The Sounds That Made Her Move: ‘Music Fed My Life Force’

It was the 1970s, and Dianne McIntyre was a dancer on a mission: to soak up live music, specifically, she said, “so-called avant-garde jazz,” free jazz or, when labels really start to irritate her, just “whatever.” Shows would end late, making this obsession a sunrise pursuit. “We’d leave at 2 a.m., get on the subway from Brooklyn or down in the Village,” she said in a video interview. “At 2 a.m., the subways came by very seldom, so we’d get home at 4 a.m., something like that. But we didn’t care. We had to go. We had to go hear the music.”

To McIntyre, now 77, dance and music are one entity, an artistic union that she celebrated with Sounds in Motion, the company she formed in 1972. Starting Friday, that vision will be on display in her new work, “In the Same Tongue,” the inaugural dance performance to grace the new Apollo Stages at the Victoria Theater.

Filtered through the lens of Black culture, “In the Same Tongue” is a personal work, years in the making. McIntyre, a veteran choreographer, is fueled by questions: How do dance and music speak to one another? Are they — and are people — speaking in the same key? As she said, “It’s dance-music communication and human communication.”

McIntyre moved to New York from Cleveland in 1970 and studied with Viola Farber and Gus Solomons Jr., both influential dancers from the Merce Cunningham company. McIntyre’s deep connection to dance and music led her to form Sounds in Motion, a company — and studio — in Harlem dedicated to dance, of course, but also ideas about Black expression. It was a rich melding of the arts; the poet Ntozake Shange danced in her company and was part of her circle.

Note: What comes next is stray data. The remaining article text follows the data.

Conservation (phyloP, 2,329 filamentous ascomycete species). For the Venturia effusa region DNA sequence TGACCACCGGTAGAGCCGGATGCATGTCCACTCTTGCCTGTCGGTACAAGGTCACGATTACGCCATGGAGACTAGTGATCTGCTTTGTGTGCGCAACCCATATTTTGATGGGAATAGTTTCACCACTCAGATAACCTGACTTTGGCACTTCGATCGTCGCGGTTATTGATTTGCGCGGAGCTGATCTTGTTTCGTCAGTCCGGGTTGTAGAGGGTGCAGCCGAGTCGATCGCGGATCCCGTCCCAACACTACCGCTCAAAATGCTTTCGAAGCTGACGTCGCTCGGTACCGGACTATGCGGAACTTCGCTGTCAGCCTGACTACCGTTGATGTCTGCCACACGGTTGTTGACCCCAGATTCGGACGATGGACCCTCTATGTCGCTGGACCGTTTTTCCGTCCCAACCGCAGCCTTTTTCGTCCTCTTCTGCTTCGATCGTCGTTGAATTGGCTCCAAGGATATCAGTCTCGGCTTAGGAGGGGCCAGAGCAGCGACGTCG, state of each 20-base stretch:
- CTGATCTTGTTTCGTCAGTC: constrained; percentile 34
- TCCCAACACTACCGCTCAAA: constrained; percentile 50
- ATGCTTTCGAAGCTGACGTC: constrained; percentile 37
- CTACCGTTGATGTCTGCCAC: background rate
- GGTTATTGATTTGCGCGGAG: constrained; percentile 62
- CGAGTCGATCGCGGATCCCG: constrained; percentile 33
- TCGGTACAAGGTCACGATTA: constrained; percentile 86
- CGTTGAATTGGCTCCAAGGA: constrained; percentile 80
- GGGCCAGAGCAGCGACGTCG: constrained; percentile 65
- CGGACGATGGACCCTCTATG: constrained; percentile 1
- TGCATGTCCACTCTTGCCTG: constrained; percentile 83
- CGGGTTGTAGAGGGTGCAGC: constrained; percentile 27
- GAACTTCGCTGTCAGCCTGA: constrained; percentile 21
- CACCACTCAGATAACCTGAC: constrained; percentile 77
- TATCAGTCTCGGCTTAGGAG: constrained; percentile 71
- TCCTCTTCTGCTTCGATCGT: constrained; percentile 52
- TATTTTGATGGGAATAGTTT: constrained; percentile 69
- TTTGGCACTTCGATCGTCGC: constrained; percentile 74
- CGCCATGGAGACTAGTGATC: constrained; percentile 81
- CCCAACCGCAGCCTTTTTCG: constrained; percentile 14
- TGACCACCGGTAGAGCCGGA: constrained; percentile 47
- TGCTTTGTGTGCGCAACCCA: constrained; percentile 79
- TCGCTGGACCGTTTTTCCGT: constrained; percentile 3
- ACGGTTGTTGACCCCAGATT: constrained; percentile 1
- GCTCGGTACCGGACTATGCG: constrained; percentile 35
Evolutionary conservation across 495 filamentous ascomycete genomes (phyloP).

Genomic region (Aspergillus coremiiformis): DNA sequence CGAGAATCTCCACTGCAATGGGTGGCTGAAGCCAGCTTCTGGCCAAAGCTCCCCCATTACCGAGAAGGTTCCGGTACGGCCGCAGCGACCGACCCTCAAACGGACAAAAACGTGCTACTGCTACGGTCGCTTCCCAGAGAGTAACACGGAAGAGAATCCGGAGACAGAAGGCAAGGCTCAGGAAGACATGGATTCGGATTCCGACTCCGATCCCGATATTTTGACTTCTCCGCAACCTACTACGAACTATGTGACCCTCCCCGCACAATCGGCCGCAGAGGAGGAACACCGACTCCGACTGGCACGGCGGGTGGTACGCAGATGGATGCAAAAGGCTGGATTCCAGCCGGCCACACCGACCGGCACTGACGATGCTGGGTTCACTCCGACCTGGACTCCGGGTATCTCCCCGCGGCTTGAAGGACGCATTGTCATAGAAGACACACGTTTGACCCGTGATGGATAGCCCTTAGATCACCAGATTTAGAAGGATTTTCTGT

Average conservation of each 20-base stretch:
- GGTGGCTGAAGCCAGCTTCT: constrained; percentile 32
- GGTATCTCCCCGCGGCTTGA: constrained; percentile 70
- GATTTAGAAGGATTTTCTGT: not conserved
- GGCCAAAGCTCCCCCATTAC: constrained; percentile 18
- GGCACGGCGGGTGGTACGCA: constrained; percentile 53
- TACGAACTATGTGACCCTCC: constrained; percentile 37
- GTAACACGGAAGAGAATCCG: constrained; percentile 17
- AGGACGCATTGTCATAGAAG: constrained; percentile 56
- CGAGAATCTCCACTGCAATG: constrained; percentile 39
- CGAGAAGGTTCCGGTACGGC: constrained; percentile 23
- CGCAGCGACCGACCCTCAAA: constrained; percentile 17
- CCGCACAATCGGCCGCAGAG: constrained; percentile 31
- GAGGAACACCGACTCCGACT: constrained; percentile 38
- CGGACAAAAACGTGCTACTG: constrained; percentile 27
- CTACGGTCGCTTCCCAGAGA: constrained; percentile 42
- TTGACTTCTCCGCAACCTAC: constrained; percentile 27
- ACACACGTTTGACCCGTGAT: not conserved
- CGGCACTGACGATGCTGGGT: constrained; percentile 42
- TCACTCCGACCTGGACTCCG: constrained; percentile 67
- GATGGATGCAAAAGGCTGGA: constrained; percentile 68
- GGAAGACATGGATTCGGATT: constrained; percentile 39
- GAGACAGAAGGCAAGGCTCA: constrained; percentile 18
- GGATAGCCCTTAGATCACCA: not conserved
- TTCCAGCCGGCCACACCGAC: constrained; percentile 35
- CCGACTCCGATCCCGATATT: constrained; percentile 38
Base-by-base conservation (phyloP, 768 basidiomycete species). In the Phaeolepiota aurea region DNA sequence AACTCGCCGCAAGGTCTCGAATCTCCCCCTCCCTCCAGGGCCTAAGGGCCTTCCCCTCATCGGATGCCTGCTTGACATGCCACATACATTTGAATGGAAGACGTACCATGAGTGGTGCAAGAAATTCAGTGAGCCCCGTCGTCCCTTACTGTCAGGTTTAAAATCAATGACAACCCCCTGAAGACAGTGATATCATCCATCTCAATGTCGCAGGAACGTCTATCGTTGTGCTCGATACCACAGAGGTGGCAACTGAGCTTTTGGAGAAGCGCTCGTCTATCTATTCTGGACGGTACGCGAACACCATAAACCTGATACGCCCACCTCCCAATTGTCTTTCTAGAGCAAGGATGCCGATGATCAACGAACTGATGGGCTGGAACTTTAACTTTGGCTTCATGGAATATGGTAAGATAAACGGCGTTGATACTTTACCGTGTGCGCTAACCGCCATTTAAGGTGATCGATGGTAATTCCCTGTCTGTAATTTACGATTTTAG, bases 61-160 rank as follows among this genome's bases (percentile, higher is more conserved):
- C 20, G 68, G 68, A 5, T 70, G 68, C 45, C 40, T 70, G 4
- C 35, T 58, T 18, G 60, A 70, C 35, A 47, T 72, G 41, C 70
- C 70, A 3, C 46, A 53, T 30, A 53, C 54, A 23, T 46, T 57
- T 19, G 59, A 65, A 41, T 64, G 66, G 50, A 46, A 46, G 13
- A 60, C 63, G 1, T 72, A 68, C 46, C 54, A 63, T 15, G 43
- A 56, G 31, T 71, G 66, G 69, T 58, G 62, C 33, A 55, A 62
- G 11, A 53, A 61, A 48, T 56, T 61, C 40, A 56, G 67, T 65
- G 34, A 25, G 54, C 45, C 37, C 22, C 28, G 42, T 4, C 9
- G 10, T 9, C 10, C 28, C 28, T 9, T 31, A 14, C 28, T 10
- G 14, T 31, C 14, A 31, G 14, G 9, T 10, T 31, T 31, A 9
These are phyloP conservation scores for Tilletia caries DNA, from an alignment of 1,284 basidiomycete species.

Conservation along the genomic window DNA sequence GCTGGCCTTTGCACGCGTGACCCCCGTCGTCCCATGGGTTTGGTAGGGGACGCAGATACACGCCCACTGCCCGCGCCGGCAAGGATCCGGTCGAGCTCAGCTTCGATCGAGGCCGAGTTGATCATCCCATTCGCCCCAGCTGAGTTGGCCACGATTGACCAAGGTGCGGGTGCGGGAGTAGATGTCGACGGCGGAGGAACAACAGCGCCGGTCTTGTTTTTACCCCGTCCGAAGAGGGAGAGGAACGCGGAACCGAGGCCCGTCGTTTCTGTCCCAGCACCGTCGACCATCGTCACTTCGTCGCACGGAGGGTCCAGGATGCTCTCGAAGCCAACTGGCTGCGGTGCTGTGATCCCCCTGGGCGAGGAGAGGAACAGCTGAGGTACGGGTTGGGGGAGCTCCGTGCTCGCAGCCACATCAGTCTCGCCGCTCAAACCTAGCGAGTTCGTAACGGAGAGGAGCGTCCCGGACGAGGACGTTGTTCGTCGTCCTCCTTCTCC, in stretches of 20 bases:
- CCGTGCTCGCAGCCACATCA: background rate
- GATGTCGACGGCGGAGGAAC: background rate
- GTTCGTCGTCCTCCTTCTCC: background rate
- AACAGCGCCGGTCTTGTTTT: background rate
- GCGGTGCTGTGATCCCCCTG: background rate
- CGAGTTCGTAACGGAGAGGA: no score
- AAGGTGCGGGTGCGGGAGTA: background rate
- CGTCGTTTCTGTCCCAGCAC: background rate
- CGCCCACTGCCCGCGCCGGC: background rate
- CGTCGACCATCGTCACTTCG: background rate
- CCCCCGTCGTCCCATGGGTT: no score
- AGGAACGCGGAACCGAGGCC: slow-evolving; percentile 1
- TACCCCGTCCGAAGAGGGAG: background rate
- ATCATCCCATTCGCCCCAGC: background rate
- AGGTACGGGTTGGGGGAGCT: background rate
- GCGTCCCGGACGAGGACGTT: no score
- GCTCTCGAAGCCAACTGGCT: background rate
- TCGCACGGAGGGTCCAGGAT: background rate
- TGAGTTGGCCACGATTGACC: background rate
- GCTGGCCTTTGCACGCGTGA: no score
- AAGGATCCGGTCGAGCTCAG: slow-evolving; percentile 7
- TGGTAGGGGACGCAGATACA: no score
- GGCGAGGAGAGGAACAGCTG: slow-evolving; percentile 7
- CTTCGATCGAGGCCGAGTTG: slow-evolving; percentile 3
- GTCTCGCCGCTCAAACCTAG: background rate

“In the Same Tongue” — a nuanced weaving together of motion and sound, both improvised and set — features musicians, dancers, poetry by Shange and text by McIntyre. When she first started working on the dance, years ago, she got stuck. A former dancer gave her valuable advice: to write about her associations with music. “I didn’t write so much about the individuals I worked with,” she said, “but how it was my intention for people to see the music in the dance.”

McIntyre brought on Diedre Murray as composer. Murray started out as a cellist. “She was one of the pioneers bringing a string instrument into the jazz world,” McIntyre said.

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